8 Reasons Hearing Loss is More Dangerous Than You Think
Hearing impairment is treacherously sneaky. It creeps up on a person through the years so slowly you hardly notice, making it all too easy to deny it’s even there. And then, when you at last recognize the symptoms, you shrug it off as troublesome and irritating as its true consequences are hidden.
For about 48 million American citizens that claim some level of hearing loss, the negative effects are considerably greater than merely irritation and frustration.1 The Following Are 8 reasons why untreated hearing loss is much more dangerous than you might imagine:
1. Link to Dementia and Alzheimer’s disease
An investigation from Johns Hopkins University and the National Institute on Aging shows that individuals with hearing loss are appreciably more susceptible to suffer from dementia, including Alzheimer’s disease, compared with people who sustain their ability to hear.2
Although the cause for the connection is ultimately unknown, scientists suspect that hearing loss and dementia might share a common pathology, or that decades of straining the brain to hear could cause harm. Another theory is that hearing loss often times causes social solitude — a foremost risk factor for dementia.
No matter what the cause, recovering hearing may very well be the best prevention, which includes the use of hearing aids.
2. Depression and social isolation
Researchers from the National Institute on Deafness and Other Communication Disorders (NIDCD), part of the National Institutes of Health, have detected a strong connection between hearing loss and depression among U.S. adults of all ages and races.3
3. Not hearing alerts to danger
Car horns, ambulance and police sirens, and fire alarms all are created to alert you to possible dangers. If you miss these types of indicators, you put yourself at an heightened risk of injury.
4. Memory impairment and mental decline
Research studies indicate that adults with hearing loss face a 40% higher rate of decrease in cognitive ability in contrast to people with normal hearing.4 The leading author of the investigation, Frank R. Lin, MD, PhD, of Johns Hopkins University, stated that “going forward for the next 30 or 40 years that from a public health perspective, there’s nothing more important than cognitive decline and dementia as the population ages.” that is the reason why raising awareness as to the connection between hearing loss and cognitive decline is Dr. Lin’s top concern.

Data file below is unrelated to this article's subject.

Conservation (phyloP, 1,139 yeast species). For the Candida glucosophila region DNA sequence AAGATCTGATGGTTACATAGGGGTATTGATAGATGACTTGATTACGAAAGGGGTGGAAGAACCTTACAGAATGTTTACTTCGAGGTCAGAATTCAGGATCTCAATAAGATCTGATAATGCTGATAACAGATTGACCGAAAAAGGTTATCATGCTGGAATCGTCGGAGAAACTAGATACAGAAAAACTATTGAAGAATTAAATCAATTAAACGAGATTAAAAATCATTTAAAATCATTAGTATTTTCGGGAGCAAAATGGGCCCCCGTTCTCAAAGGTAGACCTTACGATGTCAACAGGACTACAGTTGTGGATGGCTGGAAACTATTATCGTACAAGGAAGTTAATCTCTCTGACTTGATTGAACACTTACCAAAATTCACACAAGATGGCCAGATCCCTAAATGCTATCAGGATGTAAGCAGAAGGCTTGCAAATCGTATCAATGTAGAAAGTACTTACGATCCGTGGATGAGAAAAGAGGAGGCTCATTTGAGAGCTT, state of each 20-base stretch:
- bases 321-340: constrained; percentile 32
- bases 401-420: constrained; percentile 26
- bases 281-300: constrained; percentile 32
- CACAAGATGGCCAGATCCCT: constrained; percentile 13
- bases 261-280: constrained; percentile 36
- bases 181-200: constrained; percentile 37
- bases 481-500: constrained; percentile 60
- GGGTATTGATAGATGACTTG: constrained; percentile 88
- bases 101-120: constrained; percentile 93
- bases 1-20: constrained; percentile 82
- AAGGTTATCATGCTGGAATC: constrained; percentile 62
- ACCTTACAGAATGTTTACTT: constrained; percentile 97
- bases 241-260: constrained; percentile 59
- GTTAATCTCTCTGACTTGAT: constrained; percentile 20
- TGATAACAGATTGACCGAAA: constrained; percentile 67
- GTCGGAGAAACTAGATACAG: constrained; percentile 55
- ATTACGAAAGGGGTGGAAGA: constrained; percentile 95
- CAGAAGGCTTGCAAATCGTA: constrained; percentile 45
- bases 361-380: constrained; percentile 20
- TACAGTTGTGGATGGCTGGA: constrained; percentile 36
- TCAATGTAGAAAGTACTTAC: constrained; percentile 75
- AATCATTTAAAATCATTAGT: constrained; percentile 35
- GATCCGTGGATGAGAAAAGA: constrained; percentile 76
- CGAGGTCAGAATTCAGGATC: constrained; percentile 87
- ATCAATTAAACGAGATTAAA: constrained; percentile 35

5. Lowered household income
In a survey of over 40,000 households conducted by the Better Hearing Institute, hearing loss was shown to negatively affect household income by as much as $12,000 annually, depending on the amount of hearing loss.5 individuals who wore hearing aids, however, lessened this impact by 50%.
The capacity to communicate on the job is vital to job performance and advancement. The fact is, communication skills are again and again ranked as the top job-related skill-set most wished for by recruiters and the leading factor for promotion.
6. Auditory deprivation – use it or lose it
When considering the human body, “use it or lose it” is a saying to live by. For instance, if we don’t use our muscles, they atrophy or shrink with time, and we end up losing strength. It’s only through physical exertion and repeated use that we can recoup our physical strength.
The the exact same phenomenon is true to hearing: as our hearing degrades, we get stuck in a downward spiral that only gets worse. This is identified as auditory deprivation, and a ever-increasing body of research is strengthening the “hearing atrophy” that can arise with hearing loss.
7. Underlying medical conditions
Although the most common cause of hearing loss is connected to age and consistent exposure to loud noise, hearing loss is occasionally the symptom of a more serious, underlying medical condition. Possible conditions include:
- Heart disease, high blood pressure, and diabetes
- Otosclerosis – the solidifying of the middle ear bones
- Ménière’s disease – a disorder of the inner ear affecting hearing and balance
- Traumatic injuries
- Infections, earwax buildup, or blockages from foreign objects
- Medications – there are more than 200 medications and chemicals that are known to cause hearing and balance problems
Due to the severity of some of the conditions, it is vital that any hearing loss is rapidly examined.
8. Increased risk of falls
Research has unveiled a variety of links between hearing loss and serious ailments like dementia, Alzheimer’s disease, depression, and anxiety. A further study carried out by scientists at Johns Hopkins University has discovered still another disheartening connection: the link between hearing loss and the risk of falls.6
The study reveals that people with a 25-decibel hearing loss, categorized as mild, were nearly three times more likely to have a history of falling. And for every added 10-decibels of hearing loss, the chances of falling increased by 1.4 times.
Don’t wait to get your hearing tested
The favorable part to all of this pessimistic research is the suggestion that sustaining or repairing your hearing can help to diminish or eliminate these risks entirely. For those that have normal hearing, it is more vital than ever to look after it. And for those suffering with hearing loss, it’s vital to seek the help of a hearing specialist without delay.